2. Offer a choice of several writing and artistic activities, such as creating picture books of Baby to share with younger students; composing a theme song for the story; or reading other works by the same author, then writing previews to entice classmates to read these books.
In all, this homogeneous group of 6th graders would spend about a week on the novel. Chances are good that the scaffolding would make their reading experience a rewarding one.

Variations for Varied Readers

When all students in a class have similar abilities and background knowledge, the teacher can design a single Scaffolded Reading Experience for that class. In this ideal situation, the teacher will be free to devote all of his or her time to the group as a whole and its single lesson plan.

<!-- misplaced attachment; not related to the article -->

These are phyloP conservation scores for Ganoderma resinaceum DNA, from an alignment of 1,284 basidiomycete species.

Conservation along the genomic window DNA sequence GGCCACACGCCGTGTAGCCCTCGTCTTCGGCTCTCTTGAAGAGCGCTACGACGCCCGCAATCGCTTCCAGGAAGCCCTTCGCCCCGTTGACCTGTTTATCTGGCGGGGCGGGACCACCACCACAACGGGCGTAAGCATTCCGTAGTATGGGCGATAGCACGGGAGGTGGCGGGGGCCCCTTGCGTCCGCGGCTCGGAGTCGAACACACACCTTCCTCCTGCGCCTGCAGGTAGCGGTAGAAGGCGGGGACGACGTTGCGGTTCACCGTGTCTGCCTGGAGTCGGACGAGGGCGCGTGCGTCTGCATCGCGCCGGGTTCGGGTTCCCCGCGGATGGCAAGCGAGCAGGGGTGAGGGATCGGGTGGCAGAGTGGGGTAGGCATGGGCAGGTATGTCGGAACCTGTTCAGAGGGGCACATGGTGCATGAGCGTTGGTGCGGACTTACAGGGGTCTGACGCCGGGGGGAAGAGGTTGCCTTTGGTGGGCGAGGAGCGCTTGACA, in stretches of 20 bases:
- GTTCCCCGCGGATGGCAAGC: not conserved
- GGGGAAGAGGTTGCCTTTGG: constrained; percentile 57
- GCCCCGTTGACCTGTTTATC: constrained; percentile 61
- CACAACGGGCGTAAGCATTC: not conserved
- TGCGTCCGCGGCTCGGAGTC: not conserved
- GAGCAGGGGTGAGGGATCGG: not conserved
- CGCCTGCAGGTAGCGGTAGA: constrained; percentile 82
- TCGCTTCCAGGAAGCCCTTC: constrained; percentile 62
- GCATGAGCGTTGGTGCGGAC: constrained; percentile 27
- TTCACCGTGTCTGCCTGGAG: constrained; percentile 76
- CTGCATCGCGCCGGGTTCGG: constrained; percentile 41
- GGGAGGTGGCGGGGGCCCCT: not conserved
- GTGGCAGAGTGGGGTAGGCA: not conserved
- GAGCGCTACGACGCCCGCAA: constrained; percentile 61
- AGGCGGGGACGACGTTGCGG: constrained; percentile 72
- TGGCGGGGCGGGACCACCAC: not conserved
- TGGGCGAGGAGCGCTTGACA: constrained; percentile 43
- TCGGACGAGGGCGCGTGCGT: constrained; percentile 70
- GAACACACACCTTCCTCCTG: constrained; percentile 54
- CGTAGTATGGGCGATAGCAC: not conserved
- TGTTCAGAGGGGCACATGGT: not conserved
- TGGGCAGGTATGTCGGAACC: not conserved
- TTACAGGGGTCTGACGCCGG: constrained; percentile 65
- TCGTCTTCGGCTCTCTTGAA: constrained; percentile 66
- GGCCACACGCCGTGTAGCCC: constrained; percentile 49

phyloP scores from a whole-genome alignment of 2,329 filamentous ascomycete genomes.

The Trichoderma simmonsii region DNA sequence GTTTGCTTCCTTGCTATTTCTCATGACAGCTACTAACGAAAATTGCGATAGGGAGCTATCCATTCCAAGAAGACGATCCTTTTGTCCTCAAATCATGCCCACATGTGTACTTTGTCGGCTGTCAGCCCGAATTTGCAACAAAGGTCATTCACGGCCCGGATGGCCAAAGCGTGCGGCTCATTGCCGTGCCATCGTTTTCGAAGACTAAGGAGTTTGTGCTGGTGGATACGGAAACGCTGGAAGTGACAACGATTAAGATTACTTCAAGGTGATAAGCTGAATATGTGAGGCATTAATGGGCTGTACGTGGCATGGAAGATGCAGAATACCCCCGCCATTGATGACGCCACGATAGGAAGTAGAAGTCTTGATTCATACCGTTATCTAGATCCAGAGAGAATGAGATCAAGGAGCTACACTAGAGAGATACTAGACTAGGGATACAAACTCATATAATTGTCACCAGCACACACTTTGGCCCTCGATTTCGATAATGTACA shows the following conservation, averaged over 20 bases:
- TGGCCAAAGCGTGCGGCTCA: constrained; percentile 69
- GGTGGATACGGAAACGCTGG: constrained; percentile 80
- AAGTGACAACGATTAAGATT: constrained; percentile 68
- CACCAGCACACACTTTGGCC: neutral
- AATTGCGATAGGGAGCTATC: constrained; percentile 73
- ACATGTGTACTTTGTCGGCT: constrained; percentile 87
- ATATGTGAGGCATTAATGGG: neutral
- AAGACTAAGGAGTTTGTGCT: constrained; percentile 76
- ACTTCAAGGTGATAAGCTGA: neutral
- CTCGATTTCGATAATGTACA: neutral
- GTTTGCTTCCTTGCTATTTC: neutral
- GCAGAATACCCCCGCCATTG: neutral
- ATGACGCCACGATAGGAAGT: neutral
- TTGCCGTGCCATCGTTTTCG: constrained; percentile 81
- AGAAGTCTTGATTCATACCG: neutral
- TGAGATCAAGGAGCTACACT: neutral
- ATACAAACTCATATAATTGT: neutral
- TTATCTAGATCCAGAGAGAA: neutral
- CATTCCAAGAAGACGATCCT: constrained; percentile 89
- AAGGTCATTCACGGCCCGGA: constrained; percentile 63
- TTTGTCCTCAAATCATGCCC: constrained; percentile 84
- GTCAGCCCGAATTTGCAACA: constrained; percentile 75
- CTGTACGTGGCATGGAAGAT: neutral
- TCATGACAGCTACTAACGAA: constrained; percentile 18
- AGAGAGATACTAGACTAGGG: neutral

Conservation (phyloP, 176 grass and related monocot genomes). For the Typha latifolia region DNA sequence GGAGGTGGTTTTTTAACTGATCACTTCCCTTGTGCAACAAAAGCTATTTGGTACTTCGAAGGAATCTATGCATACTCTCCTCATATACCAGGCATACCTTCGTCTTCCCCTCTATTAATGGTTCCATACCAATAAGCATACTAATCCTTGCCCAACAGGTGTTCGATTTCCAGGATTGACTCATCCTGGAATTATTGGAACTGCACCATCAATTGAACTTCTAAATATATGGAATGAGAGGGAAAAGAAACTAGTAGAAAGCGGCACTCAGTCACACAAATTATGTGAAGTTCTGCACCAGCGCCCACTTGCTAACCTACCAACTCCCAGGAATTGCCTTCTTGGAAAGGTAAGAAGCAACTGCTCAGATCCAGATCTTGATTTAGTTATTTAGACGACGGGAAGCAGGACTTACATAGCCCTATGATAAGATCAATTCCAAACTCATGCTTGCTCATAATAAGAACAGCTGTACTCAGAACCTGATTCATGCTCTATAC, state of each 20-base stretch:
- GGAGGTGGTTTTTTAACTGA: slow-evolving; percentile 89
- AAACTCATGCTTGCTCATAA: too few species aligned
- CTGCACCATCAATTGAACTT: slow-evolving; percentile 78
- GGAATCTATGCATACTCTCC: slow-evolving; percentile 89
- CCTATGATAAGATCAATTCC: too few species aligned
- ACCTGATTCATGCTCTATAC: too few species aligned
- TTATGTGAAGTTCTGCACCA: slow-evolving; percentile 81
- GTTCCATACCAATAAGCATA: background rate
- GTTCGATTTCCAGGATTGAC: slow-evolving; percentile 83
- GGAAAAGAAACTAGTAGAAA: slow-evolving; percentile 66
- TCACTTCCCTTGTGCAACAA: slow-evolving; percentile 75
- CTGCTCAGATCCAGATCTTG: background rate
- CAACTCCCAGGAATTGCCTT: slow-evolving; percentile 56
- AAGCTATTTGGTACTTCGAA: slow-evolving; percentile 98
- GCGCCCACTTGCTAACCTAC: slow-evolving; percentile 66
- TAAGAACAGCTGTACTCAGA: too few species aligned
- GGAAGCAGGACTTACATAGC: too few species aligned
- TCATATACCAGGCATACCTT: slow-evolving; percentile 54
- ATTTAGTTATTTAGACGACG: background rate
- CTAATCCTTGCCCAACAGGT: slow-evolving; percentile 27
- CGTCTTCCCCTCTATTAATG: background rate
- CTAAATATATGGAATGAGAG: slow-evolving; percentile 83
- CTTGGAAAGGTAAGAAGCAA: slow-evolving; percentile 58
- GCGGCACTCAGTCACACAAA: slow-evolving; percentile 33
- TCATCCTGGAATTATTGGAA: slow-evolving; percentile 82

In inclusive classrooms, however, success for all students will frequently demand differentiated Scaffolded Reading Experiences, that is, different combinations of activities for different students. Often, this means using two Scaffolded Reading Experiences—one for students who read without a great deal of support, and one for those who do need additional support.
Suppose that instead of the homogeneous group of 6th graders in our example, the class consisted of 23 average to above-average readers and 5 students who experienced difficulty in reading lengthy, grade-level material. Assume further that two of these five youngsters have consistently been placed in low reading groups, while the other three were at one time diagnosed as learning disabled and were previously placed in special classes.
The question now becomes, how can we modify our Scaffolded Reading Experience to enable these five readers to experience success in reading Baby? First, we do not want to make the plan any more complex than it has to be. Second, we'd like to avoid, or at least minimize, separating the students who find reading a challenge from the rest of the class.